How forest debris affects freshwater food chains
June 11, 2014 12:39 PM - Allison Winter, ENN

While one may think that forest and lake ecosystems are two separate networks, new research shows how forest debris is an important contributor to freshwater food chains. How? Debris in the form of organic carbon from trees washes into freshwater lakes, which consequently supplements the diets of microscopic zooplankton and the fish that feed on them. Researchers at the University of Cambridge conducted a study at Daisy Lake in Ontario, Canadian by observing Yellow Perch fish from different parts of the water body with varying degrees of surrounding forest cover. Carbon from forest debris has a different elemental mass than carbon produced by algae in the aquatic food chain. By analyzing the young Perch that had been born that year, scientists were able to determine that at least 34% of the fish biomass comes from vegetation, increasing to 66% in areas surrounded by rich forest. Essentially, the more forest around the edge of the lake, the fatter the fish in that part of the lake were. Similarly, the sparser the forest leaves, the smaller the fish.

How forest debris affects freshwater food chains
June 11, 2014 12:39 PM - Allison Winter, ENN

While one may think that forest and lake ecosystems are two separate networks, new research shows how forest debris is an important contributor to freshwater food chains. How? Debris in the form of organic carbon from trees washes into freshwater lakes, which consequently supplements the diets of microscopic zooplankton and the fish that feed on them. Researchers at the University of Cambridge conducted a study at Daisy Lake in Ontario, Canadian by observing Yellow Perch fish from different parts of the water body with varying degrees of surrounding forest cover. Carbon from forest debris has a different elemental mass than carbon produced by algae in the aquatic food chain. By analyzing the young Perch that had been born that year, scientists were able to determine that at least 34% of the fish biomass comes from vegetation, increasing to 66% in areas surrounded by rich forest. Essentially, the more forest around the edge of the lake, the fatter the fish in that part of the lake were. Similarly, the sparser the forest leaves, the smaller the fish.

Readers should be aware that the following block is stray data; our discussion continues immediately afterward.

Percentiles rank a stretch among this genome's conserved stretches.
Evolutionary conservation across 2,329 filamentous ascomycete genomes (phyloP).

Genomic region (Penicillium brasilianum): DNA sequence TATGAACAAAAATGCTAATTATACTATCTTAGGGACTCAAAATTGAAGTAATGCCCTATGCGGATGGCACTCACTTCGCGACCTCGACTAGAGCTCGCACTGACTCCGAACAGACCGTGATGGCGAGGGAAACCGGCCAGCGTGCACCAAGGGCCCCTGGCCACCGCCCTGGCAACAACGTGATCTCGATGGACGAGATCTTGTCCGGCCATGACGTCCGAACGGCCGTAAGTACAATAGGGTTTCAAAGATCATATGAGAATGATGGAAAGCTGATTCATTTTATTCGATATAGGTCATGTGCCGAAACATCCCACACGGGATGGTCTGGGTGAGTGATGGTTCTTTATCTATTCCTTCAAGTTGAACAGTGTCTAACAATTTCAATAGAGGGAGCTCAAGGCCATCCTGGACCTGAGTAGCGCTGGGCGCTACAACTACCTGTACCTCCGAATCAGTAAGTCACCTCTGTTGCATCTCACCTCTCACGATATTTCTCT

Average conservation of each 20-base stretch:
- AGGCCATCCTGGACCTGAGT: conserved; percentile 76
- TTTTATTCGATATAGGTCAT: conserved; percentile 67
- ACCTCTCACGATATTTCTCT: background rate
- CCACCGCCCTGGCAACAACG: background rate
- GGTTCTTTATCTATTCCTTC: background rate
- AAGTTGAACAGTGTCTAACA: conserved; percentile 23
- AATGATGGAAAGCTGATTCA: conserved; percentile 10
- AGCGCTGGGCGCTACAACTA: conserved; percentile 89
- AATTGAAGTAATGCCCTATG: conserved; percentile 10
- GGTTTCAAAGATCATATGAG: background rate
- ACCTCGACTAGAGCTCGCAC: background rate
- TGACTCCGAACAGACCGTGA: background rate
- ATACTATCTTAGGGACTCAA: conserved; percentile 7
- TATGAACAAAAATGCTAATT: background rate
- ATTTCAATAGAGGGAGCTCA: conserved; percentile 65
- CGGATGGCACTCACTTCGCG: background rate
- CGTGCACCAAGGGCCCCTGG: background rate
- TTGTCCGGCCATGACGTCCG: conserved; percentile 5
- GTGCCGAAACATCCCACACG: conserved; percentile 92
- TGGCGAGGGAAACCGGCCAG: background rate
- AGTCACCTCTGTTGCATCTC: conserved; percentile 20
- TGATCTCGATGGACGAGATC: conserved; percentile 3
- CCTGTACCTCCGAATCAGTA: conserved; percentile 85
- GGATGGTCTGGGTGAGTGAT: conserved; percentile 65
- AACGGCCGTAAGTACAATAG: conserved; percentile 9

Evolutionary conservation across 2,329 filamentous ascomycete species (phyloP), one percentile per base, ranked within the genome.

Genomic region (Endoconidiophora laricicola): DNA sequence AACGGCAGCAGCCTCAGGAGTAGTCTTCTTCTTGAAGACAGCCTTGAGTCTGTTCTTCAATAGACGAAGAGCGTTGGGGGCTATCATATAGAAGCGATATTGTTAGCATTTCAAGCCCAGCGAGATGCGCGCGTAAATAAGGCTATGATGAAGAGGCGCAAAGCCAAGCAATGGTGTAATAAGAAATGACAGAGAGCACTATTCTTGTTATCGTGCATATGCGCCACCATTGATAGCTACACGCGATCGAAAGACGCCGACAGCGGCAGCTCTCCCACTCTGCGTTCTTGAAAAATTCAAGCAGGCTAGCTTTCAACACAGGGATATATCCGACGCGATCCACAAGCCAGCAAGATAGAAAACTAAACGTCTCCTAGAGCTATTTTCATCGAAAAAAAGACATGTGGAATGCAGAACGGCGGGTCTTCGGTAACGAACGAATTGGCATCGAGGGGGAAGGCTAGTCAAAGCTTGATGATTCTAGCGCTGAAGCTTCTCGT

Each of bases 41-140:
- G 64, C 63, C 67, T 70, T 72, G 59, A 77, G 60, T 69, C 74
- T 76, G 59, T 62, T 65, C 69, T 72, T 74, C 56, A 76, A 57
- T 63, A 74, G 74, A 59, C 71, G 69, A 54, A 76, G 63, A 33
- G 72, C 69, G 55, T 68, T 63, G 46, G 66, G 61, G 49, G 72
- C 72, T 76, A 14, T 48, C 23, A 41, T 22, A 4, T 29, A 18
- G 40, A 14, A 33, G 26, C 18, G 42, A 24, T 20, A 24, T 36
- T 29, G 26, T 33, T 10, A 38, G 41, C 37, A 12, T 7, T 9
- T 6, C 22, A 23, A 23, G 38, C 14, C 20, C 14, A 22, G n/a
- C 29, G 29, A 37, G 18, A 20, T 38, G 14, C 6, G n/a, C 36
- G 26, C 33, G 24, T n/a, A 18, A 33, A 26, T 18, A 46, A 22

How forest debris affects freshwater food chains
June 11, 2014 12:39 PM - Allison Winter, ENN

While one may think that forest and lake ecosystems are two separate networks, new research shows how forest debris is an important contributor to freshwater food chains. How? Debris in the form of organic carbon from trees washes into freshwater lakes, which consequently supplements the diets of microscopic zooplankton and the fish that feed on them. Researchers at the University of Cambridge conducted a study at Daisy Lake in Ontario, Canadian by observing Yellow Perch fish from different parts of the water body with varying degrees of surrounding forest cover. Carbon from forest debris has a different elemental mass than carbon produced by algae in the aquatic food chain. By analyzing the young Perch that had been born that year, scientists were able to determine that at least 34% of the fish biomass comes from vegetation, increasing to 66% in areas surrounded by rich forest. Essentially, the more forest around the edge of the lake, the fatter the fish in that part of the lake were. Similarly, the sparser the forest leaves, the smaller the fish.